Continue reading “faBrickation: Combining Lego and 3D Printing”
This desk is also a computer case. From this view it may not seem like much, but the build log has hundreds of images which could be called metal fabrication porn. The desk surface is made of wood, but all of the other parts were crafted from stainless steel.
The three components that weren’t fabricated by [Paslis] are the pair of legs and the column supporting the screens. These pieces are actually lifting columns that allow you to adjust desk and screen height at the touch of a button. The build starts off with a sub-surface to house the computer guts. After careful cutting, bending, welding, and polishing this comes out looking like the work surface in a commercial kitchen. After attaching the lifting legs to that assembly a foot for the desk takes shape from square pipe which is then skinned with stainless steel to match the finished look of the sub-surface. After spending countless hours on brackets, trim pieces, grills, and wood accents he sent everything off for painting before the final assembly.
Certainly this is in a different realm than the case desk from yesterday. But a mere mortal can pull that off while this is surely the work of an experienced tradesman.
[Zach Hoeken] has the answer to assembling multiple surface mount PCBs in the home workshop. It’s certainly not for everyone. But if you’ve ever thought of marketing your own small runs he has the equipment and methodology you need.
He had tried using hacked together equipment, but after encountering a range of issues he finds the investment in a few key items saves time and money in the long run. The first is a precision tooling fixture block; that metal plate with a grid of holes that makes up the background of the image above. It comes with machined pegs which fit the holes perfectly, and as you can see, his panel of 16 boards include tooling holes that line up with the fixture. Once in place, a steel solder stencil is aligned with the board using its own tooling holes. The alignment of the stencil and its uniformed thickness ensure that the perfect amount of solder paste is easy to apply with a squeegee. [Zach] hand places his components but he did invest in a proper reflow oven to make the soldering a set and forget process.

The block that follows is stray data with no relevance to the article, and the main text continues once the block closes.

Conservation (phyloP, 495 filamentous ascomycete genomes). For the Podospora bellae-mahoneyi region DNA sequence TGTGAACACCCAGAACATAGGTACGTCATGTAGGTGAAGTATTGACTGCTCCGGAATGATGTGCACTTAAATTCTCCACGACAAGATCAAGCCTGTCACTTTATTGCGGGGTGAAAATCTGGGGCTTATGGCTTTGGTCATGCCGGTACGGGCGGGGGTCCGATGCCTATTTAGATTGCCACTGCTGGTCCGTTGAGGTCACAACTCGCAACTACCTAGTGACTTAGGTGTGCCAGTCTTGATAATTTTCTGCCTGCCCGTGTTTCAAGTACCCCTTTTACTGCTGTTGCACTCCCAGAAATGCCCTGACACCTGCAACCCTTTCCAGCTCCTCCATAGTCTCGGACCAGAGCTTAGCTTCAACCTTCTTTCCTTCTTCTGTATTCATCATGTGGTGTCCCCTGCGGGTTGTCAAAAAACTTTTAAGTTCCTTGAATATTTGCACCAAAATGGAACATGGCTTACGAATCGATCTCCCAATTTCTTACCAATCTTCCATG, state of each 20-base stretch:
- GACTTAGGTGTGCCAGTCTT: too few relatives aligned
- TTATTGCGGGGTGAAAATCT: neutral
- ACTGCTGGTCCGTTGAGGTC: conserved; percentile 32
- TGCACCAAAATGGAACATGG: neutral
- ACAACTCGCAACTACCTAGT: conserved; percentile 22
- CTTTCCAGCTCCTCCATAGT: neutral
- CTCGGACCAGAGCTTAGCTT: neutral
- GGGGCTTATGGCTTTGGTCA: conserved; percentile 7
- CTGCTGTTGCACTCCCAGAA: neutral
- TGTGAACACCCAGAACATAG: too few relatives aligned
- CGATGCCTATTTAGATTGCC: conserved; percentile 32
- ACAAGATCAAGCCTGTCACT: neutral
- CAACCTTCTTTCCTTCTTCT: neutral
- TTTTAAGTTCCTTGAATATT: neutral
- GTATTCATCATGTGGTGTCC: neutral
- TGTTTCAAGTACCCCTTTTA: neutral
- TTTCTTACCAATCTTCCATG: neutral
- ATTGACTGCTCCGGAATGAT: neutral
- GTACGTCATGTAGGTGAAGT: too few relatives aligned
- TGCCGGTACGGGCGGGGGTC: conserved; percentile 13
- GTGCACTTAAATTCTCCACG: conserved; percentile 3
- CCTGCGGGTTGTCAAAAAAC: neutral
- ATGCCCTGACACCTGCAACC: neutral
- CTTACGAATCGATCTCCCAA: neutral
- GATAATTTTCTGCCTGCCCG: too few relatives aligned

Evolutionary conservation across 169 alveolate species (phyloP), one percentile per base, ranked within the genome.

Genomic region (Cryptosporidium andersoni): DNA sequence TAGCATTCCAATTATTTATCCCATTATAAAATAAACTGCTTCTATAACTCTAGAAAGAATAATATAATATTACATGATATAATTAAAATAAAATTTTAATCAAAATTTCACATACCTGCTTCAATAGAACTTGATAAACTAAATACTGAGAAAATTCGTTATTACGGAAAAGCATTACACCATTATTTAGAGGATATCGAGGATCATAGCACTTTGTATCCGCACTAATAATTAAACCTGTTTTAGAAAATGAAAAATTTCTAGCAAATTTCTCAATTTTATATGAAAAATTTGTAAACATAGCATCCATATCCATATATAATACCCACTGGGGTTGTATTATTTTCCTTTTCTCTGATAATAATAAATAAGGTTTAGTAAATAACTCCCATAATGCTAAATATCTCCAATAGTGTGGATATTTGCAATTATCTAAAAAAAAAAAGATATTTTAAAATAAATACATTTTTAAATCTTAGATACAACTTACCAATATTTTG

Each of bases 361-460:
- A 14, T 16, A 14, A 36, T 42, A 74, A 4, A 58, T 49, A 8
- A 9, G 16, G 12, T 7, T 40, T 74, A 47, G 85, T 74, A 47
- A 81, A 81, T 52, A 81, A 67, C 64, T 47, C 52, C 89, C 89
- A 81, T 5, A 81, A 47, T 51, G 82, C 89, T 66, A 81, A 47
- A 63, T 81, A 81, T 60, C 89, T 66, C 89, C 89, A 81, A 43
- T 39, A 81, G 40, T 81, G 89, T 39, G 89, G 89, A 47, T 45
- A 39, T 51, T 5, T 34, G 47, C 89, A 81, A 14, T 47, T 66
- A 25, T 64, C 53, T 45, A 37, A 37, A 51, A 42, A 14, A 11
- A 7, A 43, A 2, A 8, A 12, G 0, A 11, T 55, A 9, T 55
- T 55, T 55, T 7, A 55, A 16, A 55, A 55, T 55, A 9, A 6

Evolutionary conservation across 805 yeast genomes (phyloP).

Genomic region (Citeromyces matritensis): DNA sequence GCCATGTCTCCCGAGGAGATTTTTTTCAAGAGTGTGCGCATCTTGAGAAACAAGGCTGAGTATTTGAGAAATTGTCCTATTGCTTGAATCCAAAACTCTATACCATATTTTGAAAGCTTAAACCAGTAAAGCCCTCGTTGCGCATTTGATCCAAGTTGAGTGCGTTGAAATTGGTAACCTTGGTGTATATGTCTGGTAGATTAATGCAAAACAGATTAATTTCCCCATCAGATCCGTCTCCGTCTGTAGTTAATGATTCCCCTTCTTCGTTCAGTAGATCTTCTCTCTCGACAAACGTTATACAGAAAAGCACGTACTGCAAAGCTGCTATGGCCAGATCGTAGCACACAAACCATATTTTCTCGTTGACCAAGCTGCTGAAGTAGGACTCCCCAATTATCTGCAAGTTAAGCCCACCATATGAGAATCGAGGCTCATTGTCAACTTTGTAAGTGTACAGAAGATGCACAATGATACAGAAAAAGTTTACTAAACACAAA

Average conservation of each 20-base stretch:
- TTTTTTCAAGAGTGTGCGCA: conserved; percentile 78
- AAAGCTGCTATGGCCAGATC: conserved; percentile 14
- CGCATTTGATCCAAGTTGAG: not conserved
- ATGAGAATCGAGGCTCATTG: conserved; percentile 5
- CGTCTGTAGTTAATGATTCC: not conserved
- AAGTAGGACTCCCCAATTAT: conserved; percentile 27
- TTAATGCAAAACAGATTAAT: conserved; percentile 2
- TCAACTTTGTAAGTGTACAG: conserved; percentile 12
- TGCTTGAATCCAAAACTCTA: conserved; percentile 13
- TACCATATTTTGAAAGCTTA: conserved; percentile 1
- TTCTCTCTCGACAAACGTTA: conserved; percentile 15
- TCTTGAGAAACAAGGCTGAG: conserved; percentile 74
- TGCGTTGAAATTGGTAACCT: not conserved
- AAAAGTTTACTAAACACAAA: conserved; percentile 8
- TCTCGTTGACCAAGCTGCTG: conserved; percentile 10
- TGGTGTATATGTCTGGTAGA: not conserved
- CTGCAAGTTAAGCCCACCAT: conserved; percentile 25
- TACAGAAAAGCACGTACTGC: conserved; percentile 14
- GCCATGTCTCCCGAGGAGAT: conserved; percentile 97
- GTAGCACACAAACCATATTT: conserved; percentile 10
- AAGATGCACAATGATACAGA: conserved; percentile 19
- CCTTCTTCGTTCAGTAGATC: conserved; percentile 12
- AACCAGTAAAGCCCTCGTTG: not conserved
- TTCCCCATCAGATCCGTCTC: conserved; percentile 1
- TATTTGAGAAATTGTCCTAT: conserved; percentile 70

What makes a project really exceptional? Part of it is a, ‘gee, that’s clever’ angle with a little bit of, ‘that’s actually possible.’ One thing the Hack a Day crew really appreciates is awesome enclosures. Altoids tins will get you far, but to step up to the big leagues you’ve got to bend some aluminum. Luckily, [Rupert] sent in a great tutorial on bending aluminum sheets for enclosures.
To make his press brake, [Rupert] scavenged a few pieces of 38mm bamboo worktop scraps. After assembling a few of these pieces with some hinges, he was ready to bend some aluminum.
One trick [Rupert] picked up is scoring the sheet metal on the inside of a future bend. For [Rupert]’s project, he sent his 3mm aluminum sheet through a table saw set to cut 1mm deep. Of course this should only be done with a blade designed for non-ferrous metals with as many carbide teeth as possible. Judging from [Rupert]’s homebuilt Hi-Fi that used this construction technique, the results are phenomenal.
Whether you’re burning a new bootloader to an Arduino board, or doing away with a bootloader to flash Atmel chips directly, an in-system programmer (ISP) is an indispensable tool for working with AVR microcontrollers. If cost has held you back, it’s no longer an excuse: FabISP is a barebones USB-based AVR programmer that can be pieced together for about ten bucks.
FabISP was created by [David Mellis] as a product of MIT’s Fab Lab program, which provides schools with access to design and manufacturing tools based around a core set of fabrication capabilities, so labs around the world can share results. But the FabISP design is simple enough that you don’t need a whole fab lab. It’s a small, single-sided board with no drilling required; the parts are all surface-mounted, but not so fine-pitched as to require reflow soldering. Easy!
There’s still the bootstrap problem, of course: you need an AVR programmer to get the firmware onto the FabISP. This would be an excellent group project for a hackerspace, club or school: if one person can provide the initial programmer to flash several boards, each member could etch and assemble their own, have it programmed, then take these out into the world to help create more. We must repeat!